The Stock Market of Band

The Stock Market of Band

By Jakob Budge

Let’s talk about stocks. Based on results from the phenomenal 2015 season, this is your guide of which bands to buy stock in right this instant, which bands to hold onto and not panic, and some sleeper bands to invest in that many people might not have noticed. That is if you could buy stock in a band like you could in a business. Season-to-season predictions are a fickle thing, but keep in mind, like all investments, this is not meant to be for next fall, but rather for 3+ years in the future. Without further ado, this is your guide to investing in the theoretical stock market of marching band.

Buy Now

Homestead (CA) performs at the 2015 Grand National Championships // Photo by Claire Albrecht
William Mason: If there’s one band you want to own stock in, it’s William Mason. I absolutely loved their show this year, and they finished higher than even I expected them to. In the last few years, their improvement within Grand Nats Finals has been incredible. Within the next five years, barring something crazy happening, I firmly believe the Eagle will be in Ohio.

Blue Springs: The first band to make finals from Missouri is second on my list of stock to invest in. I live in Missouri, so consider this a heartfelt "congratulations" to anyone from Blue Springs. The sky’s the limit for this Kansas City program, so invest while you can. My five-year projection for these guys does not include the Eagle, but I do think that they will be in the discussion for best band in the country.

Flower Mound: I can’t not include Flower Mound. They blew all expectations away at San Antonio, and their explosion onto the scene last year took everyone by surprise. Are they too good to be true? I could see them being a flame out, except they are surrounded by pure excellence in Texas and I just can’t pick against the kind of success they had this year. Within the next five years, I think they will be back in Indianapolis at least once as the favorite to win it all.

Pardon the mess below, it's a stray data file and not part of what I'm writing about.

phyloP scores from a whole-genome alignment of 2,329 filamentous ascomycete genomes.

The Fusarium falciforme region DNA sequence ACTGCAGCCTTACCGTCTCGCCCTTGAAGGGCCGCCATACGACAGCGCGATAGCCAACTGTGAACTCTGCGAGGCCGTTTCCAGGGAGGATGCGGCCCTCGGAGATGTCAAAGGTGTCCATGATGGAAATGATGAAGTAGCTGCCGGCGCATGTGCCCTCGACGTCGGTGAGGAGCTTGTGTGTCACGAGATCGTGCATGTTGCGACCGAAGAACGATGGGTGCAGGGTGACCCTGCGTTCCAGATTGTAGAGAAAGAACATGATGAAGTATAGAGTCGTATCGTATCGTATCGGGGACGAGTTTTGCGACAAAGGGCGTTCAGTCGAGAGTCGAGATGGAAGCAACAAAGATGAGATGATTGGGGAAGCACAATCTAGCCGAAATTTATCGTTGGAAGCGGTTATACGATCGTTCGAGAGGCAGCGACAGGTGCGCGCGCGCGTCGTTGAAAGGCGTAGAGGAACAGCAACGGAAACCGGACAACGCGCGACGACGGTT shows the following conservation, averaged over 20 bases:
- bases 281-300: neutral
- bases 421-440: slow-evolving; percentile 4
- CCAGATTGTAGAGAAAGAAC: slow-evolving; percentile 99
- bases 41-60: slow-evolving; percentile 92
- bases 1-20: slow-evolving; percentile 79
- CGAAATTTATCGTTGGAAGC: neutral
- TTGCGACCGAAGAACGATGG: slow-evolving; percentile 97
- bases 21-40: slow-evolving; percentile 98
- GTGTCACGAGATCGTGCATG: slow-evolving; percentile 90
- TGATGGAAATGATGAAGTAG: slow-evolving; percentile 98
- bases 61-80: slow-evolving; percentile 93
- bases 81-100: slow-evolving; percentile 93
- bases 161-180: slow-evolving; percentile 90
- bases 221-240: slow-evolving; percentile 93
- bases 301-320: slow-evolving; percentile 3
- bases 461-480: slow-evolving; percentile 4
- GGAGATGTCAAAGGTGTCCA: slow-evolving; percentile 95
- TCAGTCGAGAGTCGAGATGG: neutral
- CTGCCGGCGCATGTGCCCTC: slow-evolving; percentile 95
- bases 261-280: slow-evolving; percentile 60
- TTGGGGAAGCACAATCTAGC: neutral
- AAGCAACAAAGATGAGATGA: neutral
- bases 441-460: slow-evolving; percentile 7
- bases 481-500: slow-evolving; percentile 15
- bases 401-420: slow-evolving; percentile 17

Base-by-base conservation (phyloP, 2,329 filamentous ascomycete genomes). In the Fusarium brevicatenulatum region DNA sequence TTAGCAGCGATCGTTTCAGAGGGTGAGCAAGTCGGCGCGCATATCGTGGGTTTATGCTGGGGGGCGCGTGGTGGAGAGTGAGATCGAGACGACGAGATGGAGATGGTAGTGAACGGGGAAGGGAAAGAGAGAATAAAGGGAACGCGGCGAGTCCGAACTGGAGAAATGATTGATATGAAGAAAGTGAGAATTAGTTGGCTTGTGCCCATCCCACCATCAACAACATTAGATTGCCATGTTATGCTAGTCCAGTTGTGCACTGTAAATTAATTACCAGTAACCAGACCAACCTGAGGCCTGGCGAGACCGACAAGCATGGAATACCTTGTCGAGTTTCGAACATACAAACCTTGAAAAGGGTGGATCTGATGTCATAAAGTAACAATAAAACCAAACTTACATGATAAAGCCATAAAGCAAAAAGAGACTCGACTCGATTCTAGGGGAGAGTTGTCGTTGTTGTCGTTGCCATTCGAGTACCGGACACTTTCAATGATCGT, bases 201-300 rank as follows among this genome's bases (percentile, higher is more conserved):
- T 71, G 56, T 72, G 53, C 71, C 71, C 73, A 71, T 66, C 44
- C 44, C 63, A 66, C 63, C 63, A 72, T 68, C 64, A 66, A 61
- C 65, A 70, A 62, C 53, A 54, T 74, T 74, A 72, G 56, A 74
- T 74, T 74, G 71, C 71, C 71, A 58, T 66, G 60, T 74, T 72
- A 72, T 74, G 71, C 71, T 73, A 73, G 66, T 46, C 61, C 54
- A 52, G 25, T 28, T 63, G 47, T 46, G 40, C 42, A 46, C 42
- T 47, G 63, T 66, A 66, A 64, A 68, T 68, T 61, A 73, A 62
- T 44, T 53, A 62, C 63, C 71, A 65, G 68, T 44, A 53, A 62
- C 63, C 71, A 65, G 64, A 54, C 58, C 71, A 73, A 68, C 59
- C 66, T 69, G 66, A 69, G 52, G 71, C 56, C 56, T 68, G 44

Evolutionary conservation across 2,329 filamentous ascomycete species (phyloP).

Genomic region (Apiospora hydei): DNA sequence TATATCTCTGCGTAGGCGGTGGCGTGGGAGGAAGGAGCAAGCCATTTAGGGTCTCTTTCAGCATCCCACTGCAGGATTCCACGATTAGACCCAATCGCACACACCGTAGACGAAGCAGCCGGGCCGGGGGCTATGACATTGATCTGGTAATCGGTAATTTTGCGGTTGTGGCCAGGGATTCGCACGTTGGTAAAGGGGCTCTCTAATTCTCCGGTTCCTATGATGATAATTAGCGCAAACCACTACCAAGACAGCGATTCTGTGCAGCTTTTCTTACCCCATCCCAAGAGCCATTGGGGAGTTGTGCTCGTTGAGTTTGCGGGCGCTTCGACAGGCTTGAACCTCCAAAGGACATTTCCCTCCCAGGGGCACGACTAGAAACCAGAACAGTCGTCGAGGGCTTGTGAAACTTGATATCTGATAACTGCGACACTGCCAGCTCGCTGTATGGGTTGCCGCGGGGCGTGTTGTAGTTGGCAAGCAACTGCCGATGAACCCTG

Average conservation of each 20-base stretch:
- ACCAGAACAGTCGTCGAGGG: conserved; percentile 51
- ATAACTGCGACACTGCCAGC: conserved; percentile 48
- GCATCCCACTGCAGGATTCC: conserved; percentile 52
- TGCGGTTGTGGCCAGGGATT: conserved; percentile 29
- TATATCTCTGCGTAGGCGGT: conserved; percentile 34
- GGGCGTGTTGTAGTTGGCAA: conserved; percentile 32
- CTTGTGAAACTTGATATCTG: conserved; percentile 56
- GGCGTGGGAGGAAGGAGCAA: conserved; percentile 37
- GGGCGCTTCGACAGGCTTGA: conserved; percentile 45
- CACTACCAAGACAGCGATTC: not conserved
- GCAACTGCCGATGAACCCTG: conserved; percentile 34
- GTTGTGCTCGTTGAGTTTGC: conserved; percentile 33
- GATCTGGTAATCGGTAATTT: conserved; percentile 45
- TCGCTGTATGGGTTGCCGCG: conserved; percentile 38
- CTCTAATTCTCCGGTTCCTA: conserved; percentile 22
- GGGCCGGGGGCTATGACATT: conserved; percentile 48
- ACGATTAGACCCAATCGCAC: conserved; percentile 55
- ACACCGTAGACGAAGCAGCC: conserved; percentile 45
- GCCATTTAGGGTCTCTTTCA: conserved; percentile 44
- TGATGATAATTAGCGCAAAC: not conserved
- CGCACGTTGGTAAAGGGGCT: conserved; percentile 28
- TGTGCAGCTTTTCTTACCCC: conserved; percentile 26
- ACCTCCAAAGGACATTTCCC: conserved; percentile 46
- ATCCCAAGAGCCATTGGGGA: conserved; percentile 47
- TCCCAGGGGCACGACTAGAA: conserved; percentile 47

California Bands: We all know Ayala, and their success is constant. But Homestead (CA) was phenomenal in prelims at Grand Nationals, easily made semifinals, and then seemingly slipped out of everyone’s minds. Well, they placed 19th, less than five points out of finals. At the American Canyon regional, they were second, ahead of Clovis West, a great program, and three points behind Saratoga. If Saratoga were to attend Grand Nats, would they be a potential finalist? I’m investing in the state of California bands, and in the next five years, I’m willing to bet a program not named Ayala from the Golden State makes finals.

Hold On, Don't Panic

Franklin (TN) saxophones perform at the 2015 Grand National Championships // Photo by Tom White
Franklin: Yes, they fell enough in placements to scare us last year, but they returned to inching ever closer to a finals berth. This time around, they finished 13th and just .6 out of finals. It's good to see them back on track, and within five years, I think they make it into finals (and maybe sooner than we think).

Dobyns-Bennett: Let's just keep calm with the Tennessee bands. DB is another great program from the Volunteer State, and although many people think they took a step back this year, I believe they were a little overhyped coming into the season, and they placed exactly where we at HornRank were expecting. I think that they are on a similar trajectory as Franklin, and they will also make an appearance in finals within five years.